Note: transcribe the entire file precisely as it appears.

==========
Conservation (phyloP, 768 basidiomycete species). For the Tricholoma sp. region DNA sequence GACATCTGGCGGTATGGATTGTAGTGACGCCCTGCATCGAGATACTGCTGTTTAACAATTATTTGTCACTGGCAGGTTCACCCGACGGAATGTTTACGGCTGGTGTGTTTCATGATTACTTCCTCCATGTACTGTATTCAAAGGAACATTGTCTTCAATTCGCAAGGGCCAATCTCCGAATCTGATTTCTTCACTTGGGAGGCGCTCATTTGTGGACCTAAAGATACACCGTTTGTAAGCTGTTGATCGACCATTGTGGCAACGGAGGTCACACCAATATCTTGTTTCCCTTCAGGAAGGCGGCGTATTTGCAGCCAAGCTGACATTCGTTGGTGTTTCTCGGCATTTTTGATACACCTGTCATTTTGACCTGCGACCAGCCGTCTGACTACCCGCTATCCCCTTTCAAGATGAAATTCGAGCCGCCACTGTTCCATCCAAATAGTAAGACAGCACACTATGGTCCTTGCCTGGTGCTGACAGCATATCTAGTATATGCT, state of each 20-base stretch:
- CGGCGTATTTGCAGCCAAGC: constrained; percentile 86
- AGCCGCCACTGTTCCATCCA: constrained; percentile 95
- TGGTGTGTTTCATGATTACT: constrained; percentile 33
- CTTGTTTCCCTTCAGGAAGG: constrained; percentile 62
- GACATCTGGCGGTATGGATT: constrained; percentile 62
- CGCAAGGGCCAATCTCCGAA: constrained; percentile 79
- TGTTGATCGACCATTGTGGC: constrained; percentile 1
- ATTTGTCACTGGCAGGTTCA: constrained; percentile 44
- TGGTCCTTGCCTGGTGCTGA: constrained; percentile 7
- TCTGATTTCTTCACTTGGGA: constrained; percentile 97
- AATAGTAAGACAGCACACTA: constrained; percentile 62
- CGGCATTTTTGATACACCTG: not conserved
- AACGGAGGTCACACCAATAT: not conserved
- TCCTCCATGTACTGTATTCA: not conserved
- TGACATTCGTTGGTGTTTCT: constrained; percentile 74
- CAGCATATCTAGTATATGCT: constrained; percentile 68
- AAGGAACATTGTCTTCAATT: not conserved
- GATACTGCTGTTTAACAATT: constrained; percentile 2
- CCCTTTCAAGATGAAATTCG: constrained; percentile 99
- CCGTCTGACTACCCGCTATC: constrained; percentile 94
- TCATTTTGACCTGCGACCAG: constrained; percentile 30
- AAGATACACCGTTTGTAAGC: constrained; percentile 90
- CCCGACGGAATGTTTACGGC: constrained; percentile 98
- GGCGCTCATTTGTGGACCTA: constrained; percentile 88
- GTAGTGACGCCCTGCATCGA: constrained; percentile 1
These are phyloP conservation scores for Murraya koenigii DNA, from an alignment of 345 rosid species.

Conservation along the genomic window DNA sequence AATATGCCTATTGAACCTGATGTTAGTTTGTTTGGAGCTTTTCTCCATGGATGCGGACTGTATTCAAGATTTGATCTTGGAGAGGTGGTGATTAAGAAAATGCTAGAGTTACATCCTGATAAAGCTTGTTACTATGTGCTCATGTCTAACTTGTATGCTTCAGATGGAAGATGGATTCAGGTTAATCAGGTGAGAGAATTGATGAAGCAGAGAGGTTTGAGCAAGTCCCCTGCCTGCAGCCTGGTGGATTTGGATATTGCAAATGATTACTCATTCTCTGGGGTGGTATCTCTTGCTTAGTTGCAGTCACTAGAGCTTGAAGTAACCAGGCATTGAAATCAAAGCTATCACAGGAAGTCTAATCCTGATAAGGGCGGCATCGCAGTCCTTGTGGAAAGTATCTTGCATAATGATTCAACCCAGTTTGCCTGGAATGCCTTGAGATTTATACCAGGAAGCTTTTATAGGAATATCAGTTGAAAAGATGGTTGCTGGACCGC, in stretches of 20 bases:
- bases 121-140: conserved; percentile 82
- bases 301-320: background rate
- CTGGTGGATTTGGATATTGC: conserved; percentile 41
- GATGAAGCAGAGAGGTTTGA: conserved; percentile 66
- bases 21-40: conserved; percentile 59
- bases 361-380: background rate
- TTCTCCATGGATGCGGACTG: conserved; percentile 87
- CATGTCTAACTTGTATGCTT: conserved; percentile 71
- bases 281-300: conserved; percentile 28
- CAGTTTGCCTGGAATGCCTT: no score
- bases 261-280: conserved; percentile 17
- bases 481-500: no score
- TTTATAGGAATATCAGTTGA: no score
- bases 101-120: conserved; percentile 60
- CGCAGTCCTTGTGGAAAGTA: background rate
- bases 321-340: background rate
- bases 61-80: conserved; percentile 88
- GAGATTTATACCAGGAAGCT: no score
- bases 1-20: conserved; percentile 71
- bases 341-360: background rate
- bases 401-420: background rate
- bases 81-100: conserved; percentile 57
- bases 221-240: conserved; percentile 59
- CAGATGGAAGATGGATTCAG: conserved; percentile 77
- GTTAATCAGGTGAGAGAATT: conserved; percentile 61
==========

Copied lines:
Conservation (phyloP, 768 basidiomycete species). For the Tricholoma sp. region DNA sequence GACATCTGGCGGTATGGATTGTAGTGACGCCCTGCATCGAGATACTGCTGTTTAACAATTATTTGTCACTGGCAGGTTCACCCGACGGAATGTTTACGGCTGGTGTGTTTCATGATTACTTCCTCCATGTACTGTATTCAAAGGAACATTGTCTTCAATTCGCAAGGGCCAATCTCCGAATCTGATTTCTTCACTTGGGAGGCGCTCATTTGTGGACCTAAAGATACACCGTTTGTAAGCTGTTGATCGACCATTGTGGCAACGGAGGTCACACCAATATCTTGTTTCCCTTCAGGAAGGCGGCGTATTTGCAGCCAAGCTGACATTCGTTGGTGTTTCTCGGCATTTTTGATACACCTGTCATTTTGACCTGCGACCAGCCGTCTGACTACCCGCTATCCCCTTTCAAGATGAAATTCGAGCCGCCACTGTTCCATCCAAATAGTAAGACAGCACACTATGGTCCTTGCCTGGTGCTGACAGCATATCTAGTATATGCT, state of each 20-base stretch:
- CGGCGTATTTGCAGCCAAGC: constrained; percentile 86
- AGCCGCCACTGTTCCATCCA: constrained; percentile 95
- TGGTGTGTTTCATGATTACT: constrained; percentile 33
- CTTGTTTCCCTTCAGGAAGG: constrained; percentile 62
- GACATCTGGCGGTATGGATT: constrained; percentile 62
- CGCAAGGGCCAATCTCCGAA: constrained; percentile 79
- TGTTGATCGACCATTGTGGC: constrained; percentile 1
- ATTTGTCACTGGCAGGTTCA: constrained; percentile 44
- TGGTCCTTGCCTGGTGCTGA: constrained; percentile 7
- TCTGATTTCTTCACTTGGGA: constrained; percentile 97
- AATAGTAAGACAGCACACTA: constrained; percentile 62
- CGGCATTTTTGATACACCTG: not conserved
- AACGGAGGTCACACCAATAT: not conserved
- TCCTCCATGTACTGTATTCA: not conserved
- TGACATTCGTTGGTGTTTCT: constrained; percentile 74
- CAGCATATCTAGTATATGCT: constrained; percentile 68
- AAGGAACATTGTCTTCAATT: not conserved
- GATACTGCTGTTTAACAATT: constrained; percentile 2
- CCCTTTCAAGATGAAATTCG: constrained; percentile 99
- CCGTCTGACTACCCGCTATC: constrained; percentile 94
- TCATTTTGACCTGCGACCAG: constrained; percentile 30
- AAGATACACCGTTTGTAAGC: constrained; percentile 90
- CCCGACGGAATGTTTACGGC: constrained; percentile 98
- GGCGCTCATTTGTGGACCTA: constrained; percentile 88
- GTAGTGACGCCCTGCATCGA: constrained; percentile 1
These are phyloP conservation scores for Murraya koenigii DNA, from an alignment of 345 rosid species.

Conservation along the genomic window DNA sequence AATATGCCTATTGAACCTGATGTTAGTTTGTTTGGAGCTTTTCTCCATGGATGCGGACTGTATTCAAGATTTGATCTTGGAGAGGTGGTGATTAAGAAAATGCTAGAGTTACATCCTGATAAAGCTTGTTACTATGTGCTCATGTCTAACTTGTATGCTTCAGATGGAAGATGGATTCAGGTTAATCAGGTGAGAGAATTGATGAAGCAGAGAGGTTTGAGCAAGTCCCCTGCCTGCAGCCTGGTGGATTTGGATATTGCAAATGATTACTCATTCTCTGGGGTGGTATCTCTTGCTTAGTTGCAGTCACTAGAGCTTGAAGTAACCAGGCATTGAAATCAAAGCTATCACAGGAAGTCTAATCCTGATAAGGGCGGCATCGCAGTCCTTGTGGAAAGTATCTTGCATAATGATTCAACCCAGTTTGCCTGGAATGCCTTGAGATTTATACCAGGAAGCTTTTATAGGAATATCAGTTGAAAAGATGGTTGCTGGACCGC, in stretches of 20 bases:
- bases 121-140: conserved; percentile 82
- bases 301-320: background rate
- CTGGTGGATTTGGATATTGC: conserved; percentile 41
- GATGAAGCAGAGAGGTTTGA: conserved; percentile 66
- bases 21-40: conserved; percentile 59
- bases 361-380: background rate
- TTCTCCATGGATGCGGACTG: conserved; percentile 87
- CATGTCTAACTTGTATGCTT: conserved; percentile 71
- bases 281-300: conserved; percentile 28
- CAGTTTGCCTGGAATGCCTT: no score
- bases 261-280: conserved; percentile 17
- bases 481-500: no score
- TTTATAGGAATATCAGTTGA: no score
- bases 101-120: conserved; percentile 60
- CGCAGTCCTTGTGGAAAGTA: background rate
- bases 321-340: background rate
- bases 61-80: conserved; percentile 88
- GAGATTTATACCAGGAAGCT: no score
- bases 1-20: conserved; percentile 71
- bases 341-360: background rate
- bases 401-420: background rate
- bases 81-100: conserved; percentile 57
- bases 221-240: conserved; percentile 59
- CAGATGGAAGATGGATTCAG: conserved; percentile 77
- GTTAATCAGGTGAGAGAATT: conserved; percentile 61